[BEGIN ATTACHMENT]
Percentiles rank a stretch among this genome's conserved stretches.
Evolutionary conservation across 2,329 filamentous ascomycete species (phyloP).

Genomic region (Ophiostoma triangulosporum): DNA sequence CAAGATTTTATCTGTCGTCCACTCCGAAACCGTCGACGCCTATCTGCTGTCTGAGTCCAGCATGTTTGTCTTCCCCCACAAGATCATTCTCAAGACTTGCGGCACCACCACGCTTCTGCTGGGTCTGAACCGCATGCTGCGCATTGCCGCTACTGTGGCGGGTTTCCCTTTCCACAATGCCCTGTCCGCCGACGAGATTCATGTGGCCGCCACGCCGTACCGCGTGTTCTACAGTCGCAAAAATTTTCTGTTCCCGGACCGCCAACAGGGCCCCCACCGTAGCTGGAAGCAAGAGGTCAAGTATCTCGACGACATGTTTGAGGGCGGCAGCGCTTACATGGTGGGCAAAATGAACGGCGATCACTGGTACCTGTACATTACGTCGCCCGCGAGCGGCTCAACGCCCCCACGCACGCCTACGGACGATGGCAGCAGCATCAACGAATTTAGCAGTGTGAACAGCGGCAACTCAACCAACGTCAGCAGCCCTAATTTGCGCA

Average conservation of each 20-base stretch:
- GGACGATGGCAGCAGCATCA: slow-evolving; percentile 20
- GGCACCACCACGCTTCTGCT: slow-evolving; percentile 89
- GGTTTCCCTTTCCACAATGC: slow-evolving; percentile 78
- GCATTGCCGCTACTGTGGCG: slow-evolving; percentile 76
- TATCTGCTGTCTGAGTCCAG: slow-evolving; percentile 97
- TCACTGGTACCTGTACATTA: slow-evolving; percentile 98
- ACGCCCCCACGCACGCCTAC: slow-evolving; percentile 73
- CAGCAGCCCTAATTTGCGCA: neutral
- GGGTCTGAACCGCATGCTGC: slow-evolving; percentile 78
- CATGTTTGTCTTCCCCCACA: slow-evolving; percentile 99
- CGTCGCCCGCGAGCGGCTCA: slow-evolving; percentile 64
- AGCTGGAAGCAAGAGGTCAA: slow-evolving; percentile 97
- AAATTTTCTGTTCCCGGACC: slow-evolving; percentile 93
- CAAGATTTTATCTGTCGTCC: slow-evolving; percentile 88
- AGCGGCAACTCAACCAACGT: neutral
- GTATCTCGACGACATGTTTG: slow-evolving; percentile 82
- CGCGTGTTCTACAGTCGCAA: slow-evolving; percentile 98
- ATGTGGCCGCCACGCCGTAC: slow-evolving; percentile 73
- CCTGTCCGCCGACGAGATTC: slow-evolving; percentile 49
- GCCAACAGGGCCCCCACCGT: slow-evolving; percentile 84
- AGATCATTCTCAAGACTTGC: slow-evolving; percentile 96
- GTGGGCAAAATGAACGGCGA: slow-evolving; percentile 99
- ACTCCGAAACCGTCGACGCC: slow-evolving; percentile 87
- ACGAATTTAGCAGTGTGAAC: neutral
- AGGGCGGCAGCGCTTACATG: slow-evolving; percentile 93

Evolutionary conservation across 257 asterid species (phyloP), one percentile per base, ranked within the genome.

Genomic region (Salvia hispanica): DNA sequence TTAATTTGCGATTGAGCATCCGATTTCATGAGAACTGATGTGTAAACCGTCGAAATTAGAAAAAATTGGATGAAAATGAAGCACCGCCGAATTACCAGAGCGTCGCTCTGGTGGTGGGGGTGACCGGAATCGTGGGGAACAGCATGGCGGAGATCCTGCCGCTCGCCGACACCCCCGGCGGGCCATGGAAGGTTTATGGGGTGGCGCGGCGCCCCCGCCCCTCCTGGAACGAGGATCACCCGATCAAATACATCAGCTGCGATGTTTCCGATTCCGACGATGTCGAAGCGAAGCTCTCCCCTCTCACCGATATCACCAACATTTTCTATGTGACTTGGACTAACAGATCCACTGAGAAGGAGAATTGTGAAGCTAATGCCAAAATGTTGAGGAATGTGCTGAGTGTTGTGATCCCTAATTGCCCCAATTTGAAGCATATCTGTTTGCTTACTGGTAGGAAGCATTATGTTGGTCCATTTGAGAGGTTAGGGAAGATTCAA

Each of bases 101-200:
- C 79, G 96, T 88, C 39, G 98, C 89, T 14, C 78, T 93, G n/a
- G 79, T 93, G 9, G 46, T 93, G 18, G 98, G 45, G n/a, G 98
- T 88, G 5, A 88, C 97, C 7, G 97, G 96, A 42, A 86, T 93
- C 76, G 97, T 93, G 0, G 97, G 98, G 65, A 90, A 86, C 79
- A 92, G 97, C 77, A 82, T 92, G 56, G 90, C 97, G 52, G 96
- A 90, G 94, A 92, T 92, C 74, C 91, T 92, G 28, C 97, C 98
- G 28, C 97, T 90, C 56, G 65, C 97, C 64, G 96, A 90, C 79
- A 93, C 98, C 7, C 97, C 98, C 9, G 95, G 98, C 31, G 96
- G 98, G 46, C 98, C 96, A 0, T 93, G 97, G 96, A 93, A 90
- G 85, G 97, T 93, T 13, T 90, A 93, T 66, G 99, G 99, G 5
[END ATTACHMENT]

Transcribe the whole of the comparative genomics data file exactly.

Percentiles rank a stretch among this genome's conserved stretches.
Evolutionary conservation across 2,329 filamentous ascomycete species (phyloP).

Genomic region (Ophiostoma triangulosporum): DNA sequence CAAGATTTTATCTGTCGTCCACTCCGAAACCGTCGACGCCTATCTGCTGTCTGAGTCCAGCATGTTTGTCTTCCCCCACAAGATCATTCTCAAGACTTGCGGCACCACCACGCTTCTGCTGGGTCTGAACCGCATGCTGCGCATTGCCGCTACTGTGGCGGGTTTCCCTTTCCACAATGCCCTGTCCGCCGACGAGATTCATGTGGCCGCCACGCCGTACCGCGTGTTCTACAGTCGCAAAAATTTTCTGTTCCCGGACCGCCAACAGGGCCCCCACCGTAGCTGGAAGCAAGAGGTCAAGTATCTCGACGACATGTTTGAGGGCGGCAGCGCTTACATGGTGGGCAAAATGAACGGCGATCACTGGTACCTGTACATTACGTCGCCCGCGAGCGGCTCAACGCCCCCACGCACGCCTACGGACGATGGCAGCAGCATCAACGAATTTAGCAGTGTGAACAGCGGCAACTCAACCAACGTCAGCAGCCCTAATTTGCGCA

Average conservation of each 20-base stretch:
- GGACGATGGCAGCAGCATCA: slow-evolving; percentile 20
- GGCACCACCACGCTTCTGCT: slow-evolving; percentile 89
- GGTTTCCCTTTCCACAATGC: slow-evolving; percentile 78
- GCATTGCCGCTACTGTGGCG: slow-evolving; percentile 76
- TATCTGCTGTCTGAGTCCAG: slow-evolving; percentile 97
- TCACTGGTACCTGTACATTA: slow-evolving; percentile 98
- ACGCCCCCACGCACGCCTAC: slow-evolving; percentile 73
- CAGCAGCCCTAATTTGCGCA: neutral
- GGGTCTGAACCGCATGCTGC: slow-evolving; percentile 78
- CATGTTTGTCTTCCCCCACA: slow-evolving; percentile 99
- CGTCGCCCGCGAGCGGCTCA: slow-evolving; percentile 64
- AGCTGGAAGCAAGAGGTCAA: slow-evolving; percentile 97
- AAATTTTCTGTTCCCGGACC: slow-evolving; percentile 93
- CAAGATTTTATCTGTCGTCC: slow-evolving; percentile 88
- AGCGGCAACTCAACCAACGT: neutral
- GTATCTCGACGACATGTTTG: slow-evolving; percentile 82
- CGCGTGTTCTACAGTCGCAA: slow-evolving; percentile 98
- ATGTGGCCGCCACGCCGTAC: slow-evolving; percentile 73
- CCTGTCCGCCGACGAGATTC: slow-evolving; percentile 49
- GCCAACAGGGCCCCCACCGT: slow-evolving; percentile 84
- AGATCATTCTCAAGACTTGC: slow-evolving; percentile 96
- GTGGGCAAAATGAACGGCGA: slow-evolving; percentile 99
- ACTCCGAAACCGTCGACGCC: slow-evolving; percentile 87
- ACGAATTTAGCAGTGTGAAC: neutral
- AGGGCGGCAGCGCTTACATG: slow-evolving; percentile 93

Evolutionary conservation across 257 asterid species (phyloP), one percentile per base, ranked within the genome.

Genomic region (Salvia hispanica): DNA sequence TTAATTTGCGATTGAGCATCCGATTTCATGAGAACTGATGTGTAAACCGTCGAAATTAGAAAAAATTGGATGAAAATGAAGCACCGCCGAATTACCAGAGCGTCGCTCTGGTGGTGGGGGTGACCGGAATCGTGGGGAACAGCATGGCGGAGATCCTGCCGCTCGCCGACACCCCCGGCGGGCCATGGAAGGTTTATGGGGTGGCGCGGCGCCCCCGCCCCTCCTGGAACGAGGATCACCCGATCAAATACATCAGCTGCGATGTTTCCGATTCCGACGATGTCGAAGCGAAGCTCTCCCCTCTCACCGATATCACCAACATTTTCTATGTGACTTGGACTAACAGATCCACTGAGAAGGAGAATTGTGAAGCTAATGCCAAAATGTTGAGGAATGTGCTGAGTGTTGTGATCCCTAATTGCCCCAATTTGAAGCATATCTGTTTGCTTACTGGTAGGAAGCATTATGTTGGTCCATTTGAGAGGTTAGGGAAGATTCAA

Each of bases 101-200:
- C 79, G 96, T 88, C 39, G 98, C 89, T 14, C 78, T 93, G n/a
- G 79, T 93, G 9, G 46, T 93, G 18, G 98, G 45, G n/a, G 98
- T 88, G 5, A 88, C 97, C 7, G 97, G 96, A 42, A 86, T 93
- C 76, G 97, T 93, G 0, G 97, G 98, G 65, A 90, A 86, C 79
- A 92, G 97, C 77, A 82, T 92, G 56, G 90, C 97, G 52, G 96
- A 90, G 94, A 92, T 92, C 74, C 91, T 92, G 28, C 97, C 98
- G 28, C 97, T 90, C 56, G 65, C 97, C 64, G 96, A 90, C 79
- A 93, C 98, C 7, C 97, C 98, C 9, G 95, G 98, C 31, G 96
- G 98, G 46, C 98, C 96, A 0, T 93, G 97, G 96, A 93, A 90
- G 85, G 97, T 93, T 13, T 90, A 93, T 66, G 99, G 99, G 5